As justification for this approach it is argued that no muscle exhausting strength test (for example 1-RM-test) with accordingly high mechanical stresses for recreational athletes is necessary. Widely unexplained is the question, whether this training approach considers the scientifically substantiated recommendations for strength training intensity. There are some indications that RPE- controlled training intensity leads to weight loads that are too low and therefor ineffective[3-5]. Due to thesefindings, it could be presumed that recreational athletes do not train with the required training intensity to reach their training targets. In order to acquire additional findings to this research field a multicenter-study over an investigation period of two years was deducted in 48 fitness clubs throughout Germany by the German University of Applied Sciences for Prevention and Health Management (DHfPG).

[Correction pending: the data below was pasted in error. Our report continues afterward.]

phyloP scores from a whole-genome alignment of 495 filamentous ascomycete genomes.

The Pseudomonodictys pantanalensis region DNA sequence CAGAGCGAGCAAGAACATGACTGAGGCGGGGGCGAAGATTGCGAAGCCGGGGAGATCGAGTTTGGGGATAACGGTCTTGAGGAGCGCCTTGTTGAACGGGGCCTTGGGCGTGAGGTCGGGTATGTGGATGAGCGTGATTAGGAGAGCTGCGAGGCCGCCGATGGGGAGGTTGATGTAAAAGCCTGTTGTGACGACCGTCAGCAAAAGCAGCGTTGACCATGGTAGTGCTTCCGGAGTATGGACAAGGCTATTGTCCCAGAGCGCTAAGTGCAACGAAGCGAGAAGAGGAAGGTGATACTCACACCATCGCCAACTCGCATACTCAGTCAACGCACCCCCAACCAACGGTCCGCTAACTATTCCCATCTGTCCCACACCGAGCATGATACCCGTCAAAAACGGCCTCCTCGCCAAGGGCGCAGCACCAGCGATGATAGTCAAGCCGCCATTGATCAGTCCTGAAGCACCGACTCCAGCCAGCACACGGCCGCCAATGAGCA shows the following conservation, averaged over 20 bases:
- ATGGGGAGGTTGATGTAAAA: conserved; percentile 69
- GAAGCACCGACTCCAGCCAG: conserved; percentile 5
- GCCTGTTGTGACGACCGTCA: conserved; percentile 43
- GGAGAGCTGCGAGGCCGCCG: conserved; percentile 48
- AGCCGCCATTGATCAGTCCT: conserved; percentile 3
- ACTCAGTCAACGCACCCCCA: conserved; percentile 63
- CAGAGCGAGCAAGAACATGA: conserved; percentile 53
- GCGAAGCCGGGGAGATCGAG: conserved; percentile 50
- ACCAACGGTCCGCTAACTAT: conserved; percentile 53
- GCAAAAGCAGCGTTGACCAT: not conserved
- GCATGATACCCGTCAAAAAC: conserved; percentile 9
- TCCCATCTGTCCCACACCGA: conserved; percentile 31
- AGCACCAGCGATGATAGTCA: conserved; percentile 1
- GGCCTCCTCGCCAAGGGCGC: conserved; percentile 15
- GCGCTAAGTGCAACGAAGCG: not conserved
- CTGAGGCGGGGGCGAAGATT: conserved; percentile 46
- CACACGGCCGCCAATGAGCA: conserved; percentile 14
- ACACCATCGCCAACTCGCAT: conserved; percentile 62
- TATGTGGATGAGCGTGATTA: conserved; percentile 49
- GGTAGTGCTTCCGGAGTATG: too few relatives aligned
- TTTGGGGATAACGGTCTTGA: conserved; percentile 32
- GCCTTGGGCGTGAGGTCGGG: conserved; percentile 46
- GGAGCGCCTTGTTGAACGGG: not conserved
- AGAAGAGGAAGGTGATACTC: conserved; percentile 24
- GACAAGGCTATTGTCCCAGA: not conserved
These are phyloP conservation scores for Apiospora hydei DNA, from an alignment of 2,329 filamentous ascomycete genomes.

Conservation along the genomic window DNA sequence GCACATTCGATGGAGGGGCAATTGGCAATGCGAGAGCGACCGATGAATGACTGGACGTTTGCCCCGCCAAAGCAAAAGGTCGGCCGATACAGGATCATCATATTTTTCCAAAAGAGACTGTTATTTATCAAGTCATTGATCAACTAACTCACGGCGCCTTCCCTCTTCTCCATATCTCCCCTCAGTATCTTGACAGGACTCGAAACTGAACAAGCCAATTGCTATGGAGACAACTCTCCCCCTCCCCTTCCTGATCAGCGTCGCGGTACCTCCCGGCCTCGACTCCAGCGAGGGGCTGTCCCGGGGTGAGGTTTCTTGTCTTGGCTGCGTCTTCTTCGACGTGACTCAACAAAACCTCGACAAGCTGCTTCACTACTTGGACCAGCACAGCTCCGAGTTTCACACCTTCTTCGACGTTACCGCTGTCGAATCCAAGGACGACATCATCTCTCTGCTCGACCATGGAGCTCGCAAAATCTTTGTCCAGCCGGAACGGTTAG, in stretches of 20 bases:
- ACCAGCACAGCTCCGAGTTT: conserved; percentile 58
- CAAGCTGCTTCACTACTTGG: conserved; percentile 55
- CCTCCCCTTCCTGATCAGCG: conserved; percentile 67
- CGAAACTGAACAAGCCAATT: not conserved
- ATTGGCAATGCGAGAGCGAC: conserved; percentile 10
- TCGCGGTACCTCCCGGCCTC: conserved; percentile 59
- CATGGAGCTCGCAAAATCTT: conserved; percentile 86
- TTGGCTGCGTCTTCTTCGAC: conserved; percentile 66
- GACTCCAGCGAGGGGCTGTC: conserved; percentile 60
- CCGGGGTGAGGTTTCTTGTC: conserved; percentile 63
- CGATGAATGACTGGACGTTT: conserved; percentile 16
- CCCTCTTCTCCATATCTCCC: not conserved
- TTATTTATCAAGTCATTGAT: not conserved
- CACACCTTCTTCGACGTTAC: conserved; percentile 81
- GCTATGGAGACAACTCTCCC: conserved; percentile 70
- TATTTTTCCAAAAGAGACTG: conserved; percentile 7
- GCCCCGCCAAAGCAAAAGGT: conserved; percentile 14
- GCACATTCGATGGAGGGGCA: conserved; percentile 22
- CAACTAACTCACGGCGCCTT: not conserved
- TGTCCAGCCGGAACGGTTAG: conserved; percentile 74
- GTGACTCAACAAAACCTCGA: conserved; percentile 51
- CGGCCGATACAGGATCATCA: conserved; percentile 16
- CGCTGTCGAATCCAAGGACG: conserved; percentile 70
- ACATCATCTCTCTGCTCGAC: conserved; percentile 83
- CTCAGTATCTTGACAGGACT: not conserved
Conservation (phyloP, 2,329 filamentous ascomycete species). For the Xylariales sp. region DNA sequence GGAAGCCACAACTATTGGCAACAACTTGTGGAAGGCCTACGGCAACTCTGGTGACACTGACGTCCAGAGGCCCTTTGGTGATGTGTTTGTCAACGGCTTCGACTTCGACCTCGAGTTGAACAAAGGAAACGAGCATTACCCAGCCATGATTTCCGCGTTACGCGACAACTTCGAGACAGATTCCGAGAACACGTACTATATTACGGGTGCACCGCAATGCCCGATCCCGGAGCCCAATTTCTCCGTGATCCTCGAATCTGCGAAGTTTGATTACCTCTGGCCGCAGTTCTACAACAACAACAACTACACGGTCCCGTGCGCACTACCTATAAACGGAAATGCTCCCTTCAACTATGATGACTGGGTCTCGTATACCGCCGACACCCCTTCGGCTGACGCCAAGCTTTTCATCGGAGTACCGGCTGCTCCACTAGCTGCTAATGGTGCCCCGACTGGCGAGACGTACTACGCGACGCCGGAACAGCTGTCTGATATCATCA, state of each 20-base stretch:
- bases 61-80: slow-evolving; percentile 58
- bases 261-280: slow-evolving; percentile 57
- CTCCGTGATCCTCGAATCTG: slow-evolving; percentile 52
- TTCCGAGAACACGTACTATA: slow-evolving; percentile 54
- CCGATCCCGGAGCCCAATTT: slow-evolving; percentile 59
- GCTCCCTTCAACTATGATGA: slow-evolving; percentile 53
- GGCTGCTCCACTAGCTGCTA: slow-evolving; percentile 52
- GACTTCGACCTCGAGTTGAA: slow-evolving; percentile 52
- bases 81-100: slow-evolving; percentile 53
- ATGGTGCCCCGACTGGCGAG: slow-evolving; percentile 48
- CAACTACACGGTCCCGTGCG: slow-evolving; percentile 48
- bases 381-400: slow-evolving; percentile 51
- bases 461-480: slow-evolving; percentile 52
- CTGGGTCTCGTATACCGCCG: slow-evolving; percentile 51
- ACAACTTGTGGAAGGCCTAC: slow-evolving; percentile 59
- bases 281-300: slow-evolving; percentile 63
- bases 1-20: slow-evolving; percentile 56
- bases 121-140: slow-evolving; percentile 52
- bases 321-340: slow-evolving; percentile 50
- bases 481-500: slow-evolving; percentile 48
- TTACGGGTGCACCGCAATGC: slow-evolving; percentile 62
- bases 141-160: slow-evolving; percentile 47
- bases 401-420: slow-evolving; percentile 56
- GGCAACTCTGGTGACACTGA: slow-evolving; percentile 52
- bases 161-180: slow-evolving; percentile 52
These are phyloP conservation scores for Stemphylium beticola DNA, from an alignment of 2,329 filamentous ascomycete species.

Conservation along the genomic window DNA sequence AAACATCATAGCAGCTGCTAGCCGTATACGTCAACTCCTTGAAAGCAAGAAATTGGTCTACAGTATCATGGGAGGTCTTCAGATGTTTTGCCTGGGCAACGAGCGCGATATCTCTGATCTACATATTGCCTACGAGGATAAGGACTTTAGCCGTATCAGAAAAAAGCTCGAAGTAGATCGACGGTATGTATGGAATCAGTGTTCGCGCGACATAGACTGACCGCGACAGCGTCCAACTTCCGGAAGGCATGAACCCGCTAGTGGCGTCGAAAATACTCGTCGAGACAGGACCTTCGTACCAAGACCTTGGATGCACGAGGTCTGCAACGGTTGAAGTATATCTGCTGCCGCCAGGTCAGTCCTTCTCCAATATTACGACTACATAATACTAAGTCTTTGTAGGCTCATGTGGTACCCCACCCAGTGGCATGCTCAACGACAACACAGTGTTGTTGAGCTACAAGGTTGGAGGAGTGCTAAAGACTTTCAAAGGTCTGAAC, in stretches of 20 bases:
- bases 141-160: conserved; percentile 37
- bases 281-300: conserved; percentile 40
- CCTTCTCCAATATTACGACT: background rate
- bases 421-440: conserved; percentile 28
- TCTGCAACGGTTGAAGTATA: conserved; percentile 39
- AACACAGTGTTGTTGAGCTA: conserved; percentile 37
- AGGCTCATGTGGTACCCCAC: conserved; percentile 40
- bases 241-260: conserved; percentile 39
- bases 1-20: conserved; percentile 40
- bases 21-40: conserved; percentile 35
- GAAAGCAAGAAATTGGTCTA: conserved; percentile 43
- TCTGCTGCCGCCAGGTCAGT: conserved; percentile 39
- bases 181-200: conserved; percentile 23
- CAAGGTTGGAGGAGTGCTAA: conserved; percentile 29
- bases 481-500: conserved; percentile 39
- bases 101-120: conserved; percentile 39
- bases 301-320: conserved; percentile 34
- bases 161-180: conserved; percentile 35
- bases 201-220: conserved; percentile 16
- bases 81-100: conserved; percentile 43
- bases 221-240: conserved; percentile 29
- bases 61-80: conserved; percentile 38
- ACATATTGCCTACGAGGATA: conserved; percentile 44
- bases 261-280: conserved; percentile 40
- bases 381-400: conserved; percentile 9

In a study of DHfPG to various research questions regarding training intensity in fitness-related strength training[2], it was examined inter alia, how far the RPE-based training intensities of recreational athletes correspond to the recognized scientific training recommendations.RPE-based strength training protocols using the Borg-Scale as well as strength training protocols with intuitive control of weight loads was object of this investigation. Experimental subjects were healthy adults performing fitness- and health-related resistance training. The total sample was stratified in various performance levels originating from strength training experience (from strength training beginners to advanced strength training practitioners). No representative minority groups (top athletes, children and adolescents younger than the age of 18) were not considered as experimental subjects. Exclusion criteria for participation included acute/chronic cardiovascular diseases, diseases of the respiratory system or diseases of the musculoskeletal system (tertiary prevention, rehabilitation).The primary recruitment aim was to acquire a representative clientele of commercial fitness clubs.